Terps focus on special teams play Virginia's units rank among best in nation

Maryland notebook

September 11, 1996|By Paul McMullen | Paul McMullen,SUN STAFF

COLLEGE PARK -- Maybe the Maryland defense, bolstered by the return of veteran linebacker Ratcliff Thomas, can stop the Virginia offense. Let's say coach Mark Duffner's multiple offense shows off its new balance to the tune of 400-plus yards.

The Terps could do those things, dominate the trenches, and still leave Charlottesville a loser Saturday if they don't perform well on special teams.

"They [Virginia] are the best special teams team in the country," Duffner said yesterday.

When Virginia posted a historic 33-28 victory over Florida State last year, Seminoles coach Bobby Bowden said special teams were the difference. Central Michigan had the ball 11 minutes longer than the Cavaliers last week, but No. 22 Virginia returned a kickoff for a touchdown, got another off a blocked punt and rolled, 55-21.

Virginia has a consistent kicker in Rafael Garcia, and coach George Welsh can trade field position with anyone thanks to Will Brice, who's rated the No. 2 punting prospect in the nation by ESPN draft expert Mel Kiper.

"When I first got here, the special teams were not great," Brice said. "They didn't really have an emphasis. We've stressed that special teams can win games. Almost every time he speaks before a game, Coach Welsh mentions that. Our players have come to recognize their importance."

Maryland had spotty special teams play in last week's 39-15 win over Alabama-Birmingham. Russell Edwards had a punt blocked, and three of the Terps' six penalties came on punt returns, but Joe O'Donnell kicked a 42-yard field goal. Three of O'Donnell's kickoffs resulted in touchbacks, and none of the three returned came out past the 21.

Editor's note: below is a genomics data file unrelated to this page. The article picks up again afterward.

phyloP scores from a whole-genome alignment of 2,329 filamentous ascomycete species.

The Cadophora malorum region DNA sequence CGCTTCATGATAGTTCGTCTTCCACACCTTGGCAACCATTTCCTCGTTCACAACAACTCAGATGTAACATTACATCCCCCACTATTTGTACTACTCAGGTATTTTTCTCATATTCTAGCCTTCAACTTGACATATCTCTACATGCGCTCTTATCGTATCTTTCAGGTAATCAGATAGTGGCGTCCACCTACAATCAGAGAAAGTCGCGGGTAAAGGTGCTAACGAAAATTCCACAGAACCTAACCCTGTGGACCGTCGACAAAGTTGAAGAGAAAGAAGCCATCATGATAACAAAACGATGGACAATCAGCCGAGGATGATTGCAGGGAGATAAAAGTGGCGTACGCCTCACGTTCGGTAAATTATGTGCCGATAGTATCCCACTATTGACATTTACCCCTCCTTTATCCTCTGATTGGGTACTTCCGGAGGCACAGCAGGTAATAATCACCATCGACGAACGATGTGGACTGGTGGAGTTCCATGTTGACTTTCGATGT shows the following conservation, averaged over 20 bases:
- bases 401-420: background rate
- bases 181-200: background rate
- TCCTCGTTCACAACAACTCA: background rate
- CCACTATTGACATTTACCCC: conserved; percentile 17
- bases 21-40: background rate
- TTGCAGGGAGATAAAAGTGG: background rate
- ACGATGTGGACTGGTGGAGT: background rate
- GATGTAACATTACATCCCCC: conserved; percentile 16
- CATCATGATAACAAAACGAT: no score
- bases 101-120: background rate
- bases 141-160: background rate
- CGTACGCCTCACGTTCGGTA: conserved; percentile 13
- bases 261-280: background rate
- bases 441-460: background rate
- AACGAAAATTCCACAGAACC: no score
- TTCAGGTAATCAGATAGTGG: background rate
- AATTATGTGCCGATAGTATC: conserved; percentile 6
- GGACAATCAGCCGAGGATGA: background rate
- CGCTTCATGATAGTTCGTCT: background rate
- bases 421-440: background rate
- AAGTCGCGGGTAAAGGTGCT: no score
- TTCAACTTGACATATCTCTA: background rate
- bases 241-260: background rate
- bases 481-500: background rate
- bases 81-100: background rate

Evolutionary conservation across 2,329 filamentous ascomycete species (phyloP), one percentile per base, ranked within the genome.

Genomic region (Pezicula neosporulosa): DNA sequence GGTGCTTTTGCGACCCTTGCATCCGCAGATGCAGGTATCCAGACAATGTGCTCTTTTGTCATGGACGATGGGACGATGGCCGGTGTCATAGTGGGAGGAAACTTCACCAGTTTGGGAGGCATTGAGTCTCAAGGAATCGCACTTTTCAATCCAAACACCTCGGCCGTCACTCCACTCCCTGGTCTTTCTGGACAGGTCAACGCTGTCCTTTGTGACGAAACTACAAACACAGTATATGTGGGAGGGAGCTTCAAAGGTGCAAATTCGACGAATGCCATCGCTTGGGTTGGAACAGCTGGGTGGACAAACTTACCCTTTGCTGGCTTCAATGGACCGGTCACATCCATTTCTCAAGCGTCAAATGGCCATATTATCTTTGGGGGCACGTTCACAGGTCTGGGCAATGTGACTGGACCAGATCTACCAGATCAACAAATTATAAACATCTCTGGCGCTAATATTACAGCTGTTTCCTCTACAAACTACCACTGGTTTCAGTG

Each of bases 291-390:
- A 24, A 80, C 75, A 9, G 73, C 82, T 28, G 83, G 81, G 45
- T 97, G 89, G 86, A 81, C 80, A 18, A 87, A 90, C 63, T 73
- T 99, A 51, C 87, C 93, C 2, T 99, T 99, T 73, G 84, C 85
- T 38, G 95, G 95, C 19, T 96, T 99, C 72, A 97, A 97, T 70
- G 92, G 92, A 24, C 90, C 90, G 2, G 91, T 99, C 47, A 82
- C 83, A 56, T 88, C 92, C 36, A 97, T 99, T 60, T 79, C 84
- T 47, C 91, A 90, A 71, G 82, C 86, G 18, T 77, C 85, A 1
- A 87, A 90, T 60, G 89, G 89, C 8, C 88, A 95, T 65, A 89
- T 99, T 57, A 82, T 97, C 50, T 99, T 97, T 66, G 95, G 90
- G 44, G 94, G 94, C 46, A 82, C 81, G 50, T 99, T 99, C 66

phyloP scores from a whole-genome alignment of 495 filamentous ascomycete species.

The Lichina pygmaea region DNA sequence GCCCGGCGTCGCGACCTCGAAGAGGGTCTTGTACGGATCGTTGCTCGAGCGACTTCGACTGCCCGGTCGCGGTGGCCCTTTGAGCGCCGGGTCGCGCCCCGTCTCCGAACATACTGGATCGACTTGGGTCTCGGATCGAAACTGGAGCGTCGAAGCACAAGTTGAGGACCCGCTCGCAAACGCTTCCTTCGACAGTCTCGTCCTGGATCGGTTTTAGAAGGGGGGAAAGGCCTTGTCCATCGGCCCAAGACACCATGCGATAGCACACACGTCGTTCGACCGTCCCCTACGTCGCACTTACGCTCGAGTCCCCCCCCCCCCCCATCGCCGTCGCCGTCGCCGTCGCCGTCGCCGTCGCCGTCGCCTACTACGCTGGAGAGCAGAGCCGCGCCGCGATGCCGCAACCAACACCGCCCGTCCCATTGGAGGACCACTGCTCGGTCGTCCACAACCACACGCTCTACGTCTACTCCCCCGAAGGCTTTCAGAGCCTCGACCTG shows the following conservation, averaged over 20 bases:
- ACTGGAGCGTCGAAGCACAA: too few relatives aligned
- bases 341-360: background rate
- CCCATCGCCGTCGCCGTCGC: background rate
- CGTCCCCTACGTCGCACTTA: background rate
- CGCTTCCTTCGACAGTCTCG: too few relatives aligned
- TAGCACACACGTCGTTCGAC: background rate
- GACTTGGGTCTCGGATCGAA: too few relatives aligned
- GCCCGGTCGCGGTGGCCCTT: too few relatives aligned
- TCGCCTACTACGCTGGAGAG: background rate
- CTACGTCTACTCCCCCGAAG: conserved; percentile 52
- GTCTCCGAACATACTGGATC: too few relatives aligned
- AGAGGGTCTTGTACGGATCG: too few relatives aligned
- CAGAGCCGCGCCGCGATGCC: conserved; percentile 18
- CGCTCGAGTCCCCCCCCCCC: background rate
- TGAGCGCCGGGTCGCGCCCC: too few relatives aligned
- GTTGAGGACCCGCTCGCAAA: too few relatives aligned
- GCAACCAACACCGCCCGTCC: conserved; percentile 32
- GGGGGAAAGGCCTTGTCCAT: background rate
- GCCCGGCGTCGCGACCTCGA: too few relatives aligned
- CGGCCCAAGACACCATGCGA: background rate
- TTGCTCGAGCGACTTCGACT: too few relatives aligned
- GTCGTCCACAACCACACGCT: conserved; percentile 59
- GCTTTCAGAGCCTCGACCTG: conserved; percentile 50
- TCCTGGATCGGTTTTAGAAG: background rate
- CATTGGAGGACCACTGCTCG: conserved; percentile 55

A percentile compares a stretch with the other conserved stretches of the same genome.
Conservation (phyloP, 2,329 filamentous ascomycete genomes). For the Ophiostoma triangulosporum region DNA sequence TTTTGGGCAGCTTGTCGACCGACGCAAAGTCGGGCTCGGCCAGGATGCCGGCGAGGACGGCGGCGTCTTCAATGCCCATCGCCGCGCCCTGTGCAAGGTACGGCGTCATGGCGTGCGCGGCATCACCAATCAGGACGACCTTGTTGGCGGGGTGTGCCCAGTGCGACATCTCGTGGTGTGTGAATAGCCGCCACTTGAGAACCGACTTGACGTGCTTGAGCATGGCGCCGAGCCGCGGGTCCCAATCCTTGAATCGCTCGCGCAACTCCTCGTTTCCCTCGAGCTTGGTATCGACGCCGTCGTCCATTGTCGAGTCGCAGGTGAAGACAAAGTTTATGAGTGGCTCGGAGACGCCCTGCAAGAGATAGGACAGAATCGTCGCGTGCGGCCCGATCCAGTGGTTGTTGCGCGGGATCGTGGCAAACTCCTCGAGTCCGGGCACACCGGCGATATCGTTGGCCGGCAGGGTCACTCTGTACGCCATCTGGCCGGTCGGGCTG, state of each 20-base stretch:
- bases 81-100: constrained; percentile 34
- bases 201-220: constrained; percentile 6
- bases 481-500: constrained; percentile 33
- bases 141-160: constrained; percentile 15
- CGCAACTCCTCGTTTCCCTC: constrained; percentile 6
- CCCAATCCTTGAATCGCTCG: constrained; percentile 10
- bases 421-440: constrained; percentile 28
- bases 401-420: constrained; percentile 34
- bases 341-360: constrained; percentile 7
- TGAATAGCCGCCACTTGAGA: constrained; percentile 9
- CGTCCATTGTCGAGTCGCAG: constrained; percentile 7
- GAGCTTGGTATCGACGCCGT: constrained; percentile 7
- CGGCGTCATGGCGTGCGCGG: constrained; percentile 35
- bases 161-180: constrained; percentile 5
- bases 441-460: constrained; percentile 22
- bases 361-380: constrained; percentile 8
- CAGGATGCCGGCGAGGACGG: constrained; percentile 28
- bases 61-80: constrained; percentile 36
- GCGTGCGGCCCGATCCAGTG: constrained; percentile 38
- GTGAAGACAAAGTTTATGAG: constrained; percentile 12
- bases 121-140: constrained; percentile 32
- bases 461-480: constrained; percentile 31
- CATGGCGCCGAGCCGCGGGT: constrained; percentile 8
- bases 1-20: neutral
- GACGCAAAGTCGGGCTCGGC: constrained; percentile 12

Virginia is a 13-point favorite, but the Terps' defense will be bolstered by the return of Thomas, the left linebacker who missed the first two games with a separated shoulder. Wide receiver Mancel Johnson, suspended for the first two games, also will return.

On the road

Maryland is coming off its first winning season since 1990 and has handled its first two opponents, but the Terps aren't going to get much respect in the Atlantic Coast Conference until they beat a ranked team, or knock off a formidable opponent on the road.

Maryland has lost 16 straight to ranked teams since a win at then-No. 8 Virginia in 1990. Only once in Duffner's first four seasons did the Terps beat a team that ended the season with a winning record.

"You have to have the right mentality to win on the road," cornerback A. J. Johnson said. "You have to believe that you're going to go in there and take away someone's pride. Some of us have wanted to do that badly in the past, but others didn't think that way. Now, the whole team believes."

Miscellaneous

Maryland athletic director Debbie Yow does not discuss contracts with future nonconference opponents, but apparently the Terps have games lined up. The Northern Illinois media guide reports that the Terps will go to DeKalb in 2003, and that the Huskies will make their second trip to Byrd Stadium in 2004. . . . The ACC has announced starting times for Maryland's games at Duke, Oct. 26 (noon), Clemson, Nov. 2 (3: 30 p.m.) and Florida State in Miami, Nov. 23 (3: 30 p.m.).

Bumpy road

In Mark Duffner's first four seasons at Maryland, the Terps have only one win away from Byrd Stadium against an opponent that ended the season with a winning record:

Year Team .. .. .. .. Final record

1992 Duke .. .. .. .. .. 2-9

1993 Wake Forest . .. .. 2-9

1994 West Virginia .. .. 7-6

1995 Tulane ... .. .. .. 2-9

1995 Wake Forest . .. . 1-10

1995 N.C. State .. .. .. 3-8

Pub Date: 9/11/96

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